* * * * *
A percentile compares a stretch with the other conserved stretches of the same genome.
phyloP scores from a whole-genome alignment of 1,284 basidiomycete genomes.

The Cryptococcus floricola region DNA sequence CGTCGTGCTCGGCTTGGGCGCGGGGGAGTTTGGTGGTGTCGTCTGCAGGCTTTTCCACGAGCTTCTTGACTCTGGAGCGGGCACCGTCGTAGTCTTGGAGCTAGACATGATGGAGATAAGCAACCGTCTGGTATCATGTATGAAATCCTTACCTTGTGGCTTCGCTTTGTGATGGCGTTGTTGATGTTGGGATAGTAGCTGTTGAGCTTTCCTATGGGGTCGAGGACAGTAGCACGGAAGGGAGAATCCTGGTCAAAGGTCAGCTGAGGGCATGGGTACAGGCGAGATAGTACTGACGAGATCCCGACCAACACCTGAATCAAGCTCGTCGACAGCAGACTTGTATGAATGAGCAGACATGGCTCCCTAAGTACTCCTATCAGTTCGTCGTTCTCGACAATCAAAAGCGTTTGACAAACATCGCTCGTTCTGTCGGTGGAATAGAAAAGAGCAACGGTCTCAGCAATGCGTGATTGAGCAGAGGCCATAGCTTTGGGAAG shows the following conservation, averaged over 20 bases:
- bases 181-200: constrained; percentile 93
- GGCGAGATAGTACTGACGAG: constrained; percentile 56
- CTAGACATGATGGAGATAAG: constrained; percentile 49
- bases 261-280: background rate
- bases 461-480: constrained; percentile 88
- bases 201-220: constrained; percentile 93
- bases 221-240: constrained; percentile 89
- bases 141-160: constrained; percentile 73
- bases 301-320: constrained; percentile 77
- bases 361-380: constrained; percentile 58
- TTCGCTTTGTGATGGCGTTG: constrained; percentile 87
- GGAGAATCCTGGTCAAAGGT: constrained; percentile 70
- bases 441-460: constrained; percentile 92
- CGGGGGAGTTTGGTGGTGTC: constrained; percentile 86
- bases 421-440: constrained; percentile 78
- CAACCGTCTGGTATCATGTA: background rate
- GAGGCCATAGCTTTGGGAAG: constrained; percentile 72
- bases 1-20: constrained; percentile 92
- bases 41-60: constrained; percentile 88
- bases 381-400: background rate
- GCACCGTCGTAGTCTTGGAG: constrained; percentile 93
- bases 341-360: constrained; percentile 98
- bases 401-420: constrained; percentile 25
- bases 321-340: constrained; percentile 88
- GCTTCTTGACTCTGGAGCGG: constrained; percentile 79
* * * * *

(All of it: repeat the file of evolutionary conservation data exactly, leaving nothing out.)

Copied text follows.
A percentile compares a stretch with the other conserved stretches of the same genome.
phyloP scores from a whole-genome alignment of 1,284 basidiomycete genomes.

The Cryptococcus floricola region DNA sequence CGTCGTGCTCGGCTTGGGCGCGGGGGAGTTTGGTGGTGTCGTCTGCAGGCTTTTCCACGAGCTTCTTGACTCTGGAGCGGGCACCGTCGTAGTCTTGGAGCTAGACATGATGGAGATAAGCAACCGTCTGGTATCATGTATGAAATCCTTACCTTGTGGCTTCGCTTTGTGATGGCGTTGTTGATGTTGGGATAGTAGCTGTTGAGCTTTCCTATGGGGTCGAGGACAGTAGCACGGAAGGGAGAATCCTGGTCAAAGGTCAGCTGAGGGCATGGGTACAGGCGAGATAGTACTGACGAGATCCCGACCAACACCTGAATCAAGCTCGTCGACAGCAGACTTGTATGAATGAGCAGACATGGCTCCCTAAGTACTCCTATCAGTTCGTCGTTCTCGACAATCAAAAGCGTTTGACAAACATCGCTCGTTCTGTCGGTGGAATAGAAAAGAGCAACGGTCTCAGCAATGCGTGATTGAGCAGAGGCCATAGCTTTGGGAAG shows the following conservation, averaged over 20 bases:
- bases 181-200: constrained; percentile 93
- GGCGAGATAGTACTGACGAG: constrained; percentile 56
- CTAGACATGATGGAGATAAG: constrained; percentile 49
- bases 261-280: background rate
- bases 461-480: constrained; percentile 88
- bases 201-220: constrained; percentile 93
- bases 221-240: constrained; percentile 89
- bases 141-160: constrained; percentile 73
- bases 301-320: constrained; percentile 77
- bases 361-380: constrained; percentile 58
- TTCGCTTTGTGATGGCGTTG: constrained; percentile 87
- GGAGAATCCTGGTCAAAGGT: constrained; percentile 70
- bases 441-460: constrained; percentile 92
- CGGGGGAGTTTGGTGGTGTC: constrained; percentile 86
- bases 421-440: constrained; percentile 78
- CAACCGTCTGGTATCATGTA: background rate
- GAGGCCATAGCTTTGGGAAG: constrained; percentile 72
- bases 1-20: constrained; percentile 92
- bases 41-60: constrained; percentile 88
- bases 381-400: background rate
- GCACCGTCGTAGTCTTGGAG: constrained; percentile 93
- bases 341-360: constrained; percentile 98
- bases 401-420: constrained; percentile 25
- bases 321-340: constrained; percentile 88
- GCTTCTTGACTCTGGAGCGG: constrained; percentile 79